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Developing an SEO-Friendly Website : Keyword Targeting (part 2)

12/11/2010 11:45:19 AM

2. Meta Description Tags

Meta descriptions have three primary uses:

  • To describe the content of the page accurately and succinctly

  • To serve as a short text “advertisement” to click on your pages in the search results

  • To display targeted keywords, not for ranking purposes, but to indicate the content to searchers

Great meta descriptions, just like great ads, can be tough to write, but for keyword-targeted pages, particularly in competitive search results, they are a critical part of driving traffic from the engines through to your pages. Their importance is much greater for search terms where the intent of the searcher is unclear or different searchers might have different motivations.

Here are seven good rules for meta descriptions:


Tell the truth

Always describe your content honestly. If it is not as “sexy” as you’d like, spice up your content; don’t bait and switch on searchers, or they’ll have a poor brand association.


Keep it succinct

Be wary of character limits—currently Google displays up to 160 characters, Yahoo! up to 165, and Bing up to 200+ (they’ll go to three vertical lines in some cases). Stick with the smallest—Google—and keep those descriptions at 160 characters (including spaces) or less.


Author ad-worthy copy

Write with as much sizzle as you can while staying descriptive, as the perfect meta description is like the perfect ad: compelling and informative.


Test, refine, rinse, and repeat

Just like an ad, you can test meta description performance in the search results, but it takes careful attention. You’ll need to buy the keyword through paid results (PPC ads) so that you know how many impressions critical keywords received over a given time frame. Then you can use analytics to see how many clicks you got on those keywords and calculate your click-through rate.


Analyze psychology

Unlike an ad, the motivation for a natural-search click is frequently very different from that of users clicking on paid results. Users clicking on PPC ads may be very directly focused on making a purchase, and people who click on a natural result may be more interested in research or learning about the company. Don’t assume that successful PPC ad text will make for a good meta description (or the reverse).


Include relevant keywords

It is extremely important to have your keywords in the meta description tag—the boldface that the engines apply can make a big difference in visibility and click-through rate. In addition, if the user’s search term is not in the meta description, chances are reduced that the meta description will be used as the description in the SERPs.


Don’t employ descriptions universally

You shouldn’t always write a meta description. Conventional logic may hold that it is usually wiser to write a good meta description yourself to maximize your chances of it being used in the SERPs, rather than let the engines build one out of your page content; however, this isn’t always the case. If the page is targeting one to three heavily searched terms/phrases, go with a meta description that hits those users performing that search.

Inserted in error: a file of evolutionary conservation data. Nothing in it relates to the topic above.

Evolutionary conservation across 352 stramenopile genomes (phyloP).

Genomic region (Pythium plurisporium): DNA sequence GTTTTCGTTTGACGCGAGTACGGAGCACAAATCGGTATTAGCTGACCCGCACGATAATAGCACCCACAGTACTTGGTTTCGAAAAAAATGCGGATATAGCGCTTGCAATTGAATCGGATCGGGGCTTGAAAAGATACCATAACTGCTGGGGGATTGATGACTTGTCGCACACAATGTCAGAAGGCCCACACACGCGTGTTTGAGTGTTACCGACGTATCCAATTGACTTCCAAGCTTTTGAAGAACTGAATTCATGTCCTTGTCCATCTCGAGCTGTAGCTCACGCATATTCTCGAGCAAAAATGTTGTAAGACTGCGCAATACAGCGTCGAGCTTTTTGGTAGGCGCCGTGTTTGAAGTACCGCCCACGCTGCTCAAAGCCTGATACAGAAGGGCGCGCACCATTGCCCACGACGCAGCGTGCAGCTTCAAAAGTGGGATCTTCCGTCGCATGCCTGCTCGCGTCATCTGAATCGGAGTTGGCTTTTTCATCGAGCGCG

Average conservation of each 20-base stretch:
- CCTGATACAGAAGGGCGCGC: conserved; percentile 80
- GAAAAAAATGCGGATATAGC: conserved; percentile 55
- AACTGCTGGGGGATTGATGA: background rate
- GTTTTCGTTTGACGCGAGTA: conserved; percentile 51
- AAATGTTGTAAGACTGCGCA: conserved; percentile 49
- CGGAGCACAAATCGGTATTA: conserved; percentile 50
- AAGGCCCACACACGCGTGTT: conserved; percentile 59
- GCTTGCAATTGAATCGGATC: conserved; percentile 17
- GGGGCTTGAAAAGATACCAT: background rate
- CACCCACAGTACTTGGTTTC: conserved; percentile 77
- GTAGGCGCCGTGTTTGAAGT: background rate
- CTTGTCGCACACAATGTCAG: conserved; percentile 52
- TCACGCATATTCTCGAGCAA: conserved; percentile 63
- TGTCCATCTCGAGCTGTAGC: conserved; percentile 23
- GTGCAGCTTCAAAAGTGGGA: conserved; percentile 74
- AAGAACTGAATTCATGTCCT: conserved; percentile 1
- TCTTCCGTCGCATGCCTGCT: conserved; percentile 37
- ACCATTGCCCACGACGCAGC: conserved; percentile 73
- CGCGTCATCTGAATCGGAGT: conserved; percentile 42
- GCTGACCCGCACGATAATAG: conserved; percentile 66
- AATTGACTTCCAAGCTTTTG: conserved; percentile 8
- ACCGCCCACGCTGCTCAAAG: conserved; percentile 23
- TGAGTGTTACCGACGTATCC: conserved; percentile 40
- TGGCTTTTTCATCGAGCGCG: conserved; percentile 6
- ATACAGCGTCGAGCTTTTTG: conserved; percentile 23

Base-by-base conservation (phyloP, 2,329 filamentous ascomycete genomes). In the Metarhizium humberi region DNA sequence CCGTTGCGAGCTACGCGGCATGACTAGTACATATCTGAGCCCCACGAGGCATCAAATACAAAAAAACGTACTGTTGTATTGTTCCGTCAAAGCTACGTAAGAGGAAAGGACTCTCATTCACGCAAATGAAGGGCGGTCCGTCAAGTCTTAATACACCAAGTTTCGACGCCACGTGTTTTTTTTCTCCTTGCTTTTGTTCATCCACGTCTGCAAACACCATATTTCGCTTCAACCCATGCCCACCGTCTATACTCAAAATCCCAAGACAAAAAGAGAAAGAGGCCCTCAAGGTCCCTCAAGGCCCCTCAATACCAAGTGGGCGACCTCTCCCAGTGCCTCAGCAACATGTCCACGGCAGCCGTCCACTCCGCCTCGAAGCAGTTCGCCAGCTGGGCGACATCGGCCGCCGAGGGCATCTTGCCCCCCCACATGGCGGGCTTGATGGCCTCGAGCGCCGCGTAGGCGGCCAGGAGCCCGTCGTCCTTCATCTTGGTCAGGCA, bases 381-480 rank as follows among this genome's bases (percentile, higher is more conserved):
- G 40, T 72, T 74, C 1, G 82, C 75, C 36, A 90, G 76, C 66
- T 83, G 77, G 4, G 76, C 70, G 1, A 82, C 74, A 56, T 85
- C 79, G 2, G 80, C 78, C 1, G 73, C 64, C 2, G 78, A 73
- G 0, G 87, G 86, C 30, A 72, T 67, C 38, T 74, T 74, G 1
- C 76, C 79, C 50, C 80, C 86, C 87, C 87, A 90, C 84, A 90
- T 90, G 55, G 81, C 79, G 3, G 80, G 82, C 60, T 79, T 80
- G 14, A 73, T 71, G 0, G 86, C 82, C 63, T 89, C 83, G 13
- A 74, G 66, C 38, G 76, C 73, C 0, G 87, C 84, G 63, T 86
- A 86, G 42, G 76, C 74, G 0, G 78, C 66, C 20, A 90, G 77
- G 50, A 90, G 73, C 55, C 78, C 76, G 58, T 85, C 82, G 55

However, if you’re targeting longer tail traffic with hundreds of articles or blog entries or even a huge product catalog, it can sometimes be wiser to let the engines themselves extract the relevant text. The reason is simple: when engines pull, they always display the keywords (and surrounding phrases) that the user searched for. If you try to force a meta description, you can detract from the relevance that the engines make naturally. In some cases, they’ll overrule your meta description anyway, but since you can’t consistently rely on this behavior, opting out of meta descriptions is OK (and for massive sites, it can save hundreds or thousands of man-hours).

3. Heading (H1, H2, H3) Tags

The H(x) tags in HTML (H1, H2, H3, etc.) are designed to indicate a headline hierarchy in a document. Thus, an H1 tag might be considered the headline of the page as a whole, whereas H2 tags would serve as subheadings, H3s as tertiary-level headlines, and so forth. The search engines have shown a slight preference for keywords appearing in heading tags, notably the H1 tag (which is the most important of these to employ).

In some cases, you can use the title tag of a page, containing the important keywords, as the H1 tag. However, if you have a longer title tag, you may want to use a more focused, shorter heading tag using the most important keywords from the title tag. When a searcher clicks a result at the engines, reinforcing the search term he just typed in with the prominent headline helps to indicate that he has arrived on the right page with the same content he sought.

Many publishers assume that what makes the H1 a stronger signal is the size at which it is displayed. For the most part, the styling of your heading tags is not a factor in the SEO weight of the heading tag. You can style the tag however you want, as shown in Figure 2, provided that you don’t go to extremes (e.g., make it too small to read).

Figure 2. Headings styled to match the site


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